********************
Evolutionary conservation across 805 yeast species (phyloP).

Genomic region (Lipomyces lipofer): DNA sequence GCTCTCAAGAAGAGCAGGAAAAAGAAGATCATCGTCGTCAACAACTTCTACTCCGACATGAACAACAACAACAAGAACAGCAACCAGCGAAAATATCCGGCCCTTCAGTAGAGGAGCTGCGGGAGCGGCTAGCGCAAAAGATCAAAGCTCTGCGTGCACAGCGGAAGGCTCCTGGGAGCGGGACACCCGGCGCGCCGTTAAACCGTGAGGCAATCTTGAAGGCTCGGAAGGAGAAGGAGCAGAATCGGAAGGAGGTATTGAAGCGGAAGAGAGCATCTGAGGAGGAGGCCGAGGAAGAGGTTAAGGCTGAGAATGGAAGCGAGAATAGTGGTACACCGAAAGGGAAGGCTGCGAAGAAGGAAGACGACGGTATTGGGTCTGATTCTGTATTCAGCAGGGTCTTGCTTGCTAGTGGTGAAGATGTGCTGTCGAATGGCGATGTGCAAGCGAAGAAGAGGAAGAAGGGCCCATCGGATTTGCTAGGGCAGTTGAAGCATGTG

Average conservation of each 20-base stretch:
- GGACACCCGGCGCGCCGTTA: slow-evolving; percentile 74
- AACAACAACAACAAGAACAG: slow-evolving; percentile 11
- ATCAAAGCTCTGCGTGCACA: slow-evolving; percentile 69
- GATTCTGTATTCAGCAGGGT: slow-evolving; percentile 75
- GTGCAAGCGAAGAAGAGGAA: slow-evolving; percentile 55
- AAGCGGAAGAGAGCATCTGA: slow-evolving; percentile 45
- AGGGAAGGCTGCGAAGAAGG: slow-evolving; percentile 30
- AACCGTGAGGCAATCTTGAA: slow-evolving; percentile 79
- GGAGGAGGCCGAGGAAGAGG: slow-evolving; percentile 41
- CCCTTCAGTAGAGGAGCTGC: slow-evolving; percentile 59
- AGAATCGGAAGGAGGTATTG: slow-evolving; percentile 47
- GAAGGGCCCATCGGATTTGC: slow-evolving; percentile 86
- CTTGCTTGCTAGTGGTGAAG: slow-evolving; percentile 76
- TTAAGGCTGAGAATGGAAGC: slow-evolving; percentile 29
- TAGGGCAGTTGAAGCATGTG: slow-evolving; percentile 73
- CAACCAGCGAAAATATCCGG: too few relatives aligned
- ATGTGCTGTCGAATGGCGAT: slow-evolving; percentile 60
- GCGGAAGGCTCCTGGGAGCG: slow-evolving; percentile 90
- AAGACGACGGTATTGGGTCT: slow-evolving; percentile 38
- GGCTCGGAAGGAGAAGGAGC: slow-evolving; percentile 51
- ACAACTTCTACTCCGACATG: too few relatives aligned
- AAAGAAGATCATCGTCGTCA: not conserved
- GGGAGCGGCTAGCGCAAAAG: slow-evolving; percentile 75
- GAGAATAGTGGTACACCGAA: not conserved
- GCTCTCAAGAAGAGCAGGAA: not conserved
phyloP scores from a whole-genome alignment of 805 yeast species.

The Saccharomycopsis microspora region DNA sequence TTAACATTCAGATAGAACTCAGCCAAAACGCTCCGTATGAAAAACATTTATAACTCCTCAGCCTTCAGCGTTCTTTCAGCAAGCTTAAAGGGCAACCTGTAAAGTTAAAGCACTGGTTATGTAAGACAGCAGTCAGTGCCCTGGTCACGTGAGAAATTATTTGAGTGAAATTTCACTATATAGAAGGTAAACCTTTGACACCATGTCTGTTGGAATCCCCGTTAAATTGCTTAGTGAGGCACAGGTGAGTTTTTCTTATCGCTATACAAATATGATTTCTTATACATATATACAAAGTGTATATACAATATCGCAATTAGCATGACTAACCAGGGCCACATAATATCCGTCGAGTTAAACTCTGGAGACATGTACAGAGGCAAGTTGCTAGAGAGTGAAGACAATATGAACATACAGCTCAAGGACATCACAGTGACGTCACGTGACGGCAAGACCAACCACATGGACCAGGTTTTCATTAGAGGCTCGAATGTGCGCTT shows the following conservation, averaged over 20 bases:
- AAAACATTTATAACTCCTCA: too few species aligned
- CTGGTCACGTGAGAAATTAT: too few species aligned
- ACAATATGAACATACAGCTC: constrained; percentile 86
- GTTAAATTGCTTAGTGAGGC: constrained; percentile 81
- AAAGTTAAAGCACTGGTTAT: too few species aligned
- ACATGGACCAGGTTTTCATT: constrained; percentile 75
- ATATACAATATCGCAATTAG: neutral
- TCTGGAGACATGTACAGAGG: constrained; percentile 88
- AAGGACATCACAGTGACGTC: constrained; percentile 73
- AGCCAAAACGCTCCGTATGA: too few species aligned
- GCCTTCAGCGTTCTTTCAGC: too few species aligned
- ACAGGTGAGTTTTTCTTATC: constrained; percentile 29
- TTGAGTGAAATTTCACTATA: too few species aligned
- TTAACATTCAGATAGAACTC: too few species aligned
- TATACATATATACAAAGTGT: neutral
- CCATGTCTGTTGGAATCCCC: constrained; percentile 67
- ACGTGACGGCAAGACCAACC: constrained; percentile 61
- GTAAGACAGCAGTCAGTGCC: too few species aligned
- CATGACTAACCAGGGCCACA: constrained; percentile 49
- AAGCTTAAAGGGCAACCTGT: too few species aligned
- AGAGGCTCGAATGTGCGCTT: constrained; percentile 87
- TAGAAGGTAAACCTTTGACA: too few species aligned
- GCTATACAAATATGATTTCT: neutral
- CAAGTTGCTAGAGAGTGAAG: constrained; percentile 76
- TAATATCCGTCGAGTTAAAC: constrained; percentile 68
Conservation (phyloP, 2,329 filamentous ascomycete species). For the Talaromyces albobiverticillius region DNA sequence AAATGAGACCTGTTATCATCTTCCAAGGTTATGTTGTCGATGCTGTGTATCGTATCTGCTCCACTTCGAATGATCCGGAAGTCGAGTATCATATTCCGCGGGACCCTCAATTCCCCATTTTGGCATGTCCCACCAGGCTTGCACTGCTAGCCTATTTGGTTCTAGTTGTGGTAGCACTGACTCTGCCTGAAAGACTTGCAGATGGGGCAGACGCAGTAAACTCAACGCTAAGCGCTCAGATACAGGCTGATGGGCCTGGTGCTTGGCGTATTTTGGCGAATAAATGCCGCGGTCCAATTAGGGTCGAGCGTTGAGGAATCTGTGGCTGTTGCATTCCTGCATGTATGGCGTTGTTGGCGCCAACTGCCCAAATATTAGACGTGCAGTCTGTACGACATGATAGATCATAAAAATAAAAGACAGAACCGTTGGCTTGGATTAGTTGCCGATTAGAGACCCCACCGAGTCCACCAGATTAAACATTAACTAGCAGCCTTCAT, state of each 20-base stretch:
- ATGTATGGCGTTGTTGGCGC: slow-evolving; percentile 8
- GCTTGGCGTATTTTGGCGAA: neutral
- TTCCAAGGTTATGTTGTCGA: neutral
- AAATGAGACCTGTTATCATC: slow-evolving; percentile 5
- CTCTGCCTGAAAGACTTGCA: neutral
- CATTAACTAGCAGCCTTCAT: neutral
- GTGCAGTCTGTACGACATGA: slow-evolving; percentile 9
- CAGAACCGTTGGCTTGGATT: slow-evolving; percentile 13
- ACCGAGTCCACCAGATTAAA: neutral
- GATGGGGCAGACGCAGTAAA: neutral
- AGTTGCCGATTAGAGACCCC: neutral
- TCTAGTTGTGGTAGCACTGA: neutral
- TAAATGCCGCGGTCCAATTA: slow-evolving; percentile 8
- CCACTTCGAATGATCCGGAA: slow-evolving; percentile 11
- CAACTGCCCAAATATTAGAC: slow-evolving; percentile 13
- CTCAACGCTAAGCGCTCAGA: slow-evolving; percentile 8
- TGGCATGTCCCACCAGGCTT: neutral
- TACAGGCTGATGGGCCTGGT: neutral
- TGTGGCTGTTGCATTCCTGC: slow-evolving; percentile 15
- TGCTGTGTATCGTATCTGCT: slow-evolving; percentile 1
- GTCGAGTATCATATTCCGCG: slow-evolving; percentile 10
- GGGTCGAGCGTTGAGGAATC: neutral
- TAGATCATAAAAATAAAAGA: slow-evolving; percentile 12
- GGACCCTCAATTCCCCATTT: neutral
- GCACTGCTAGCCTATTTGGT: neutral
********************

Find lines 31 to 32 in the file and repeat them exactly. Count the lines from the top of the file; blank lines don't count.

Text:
- AAAACATTTATAACTCCTCA: too few species aligned
- CTGGTCACGTGAGAAATTAT: too few species aligned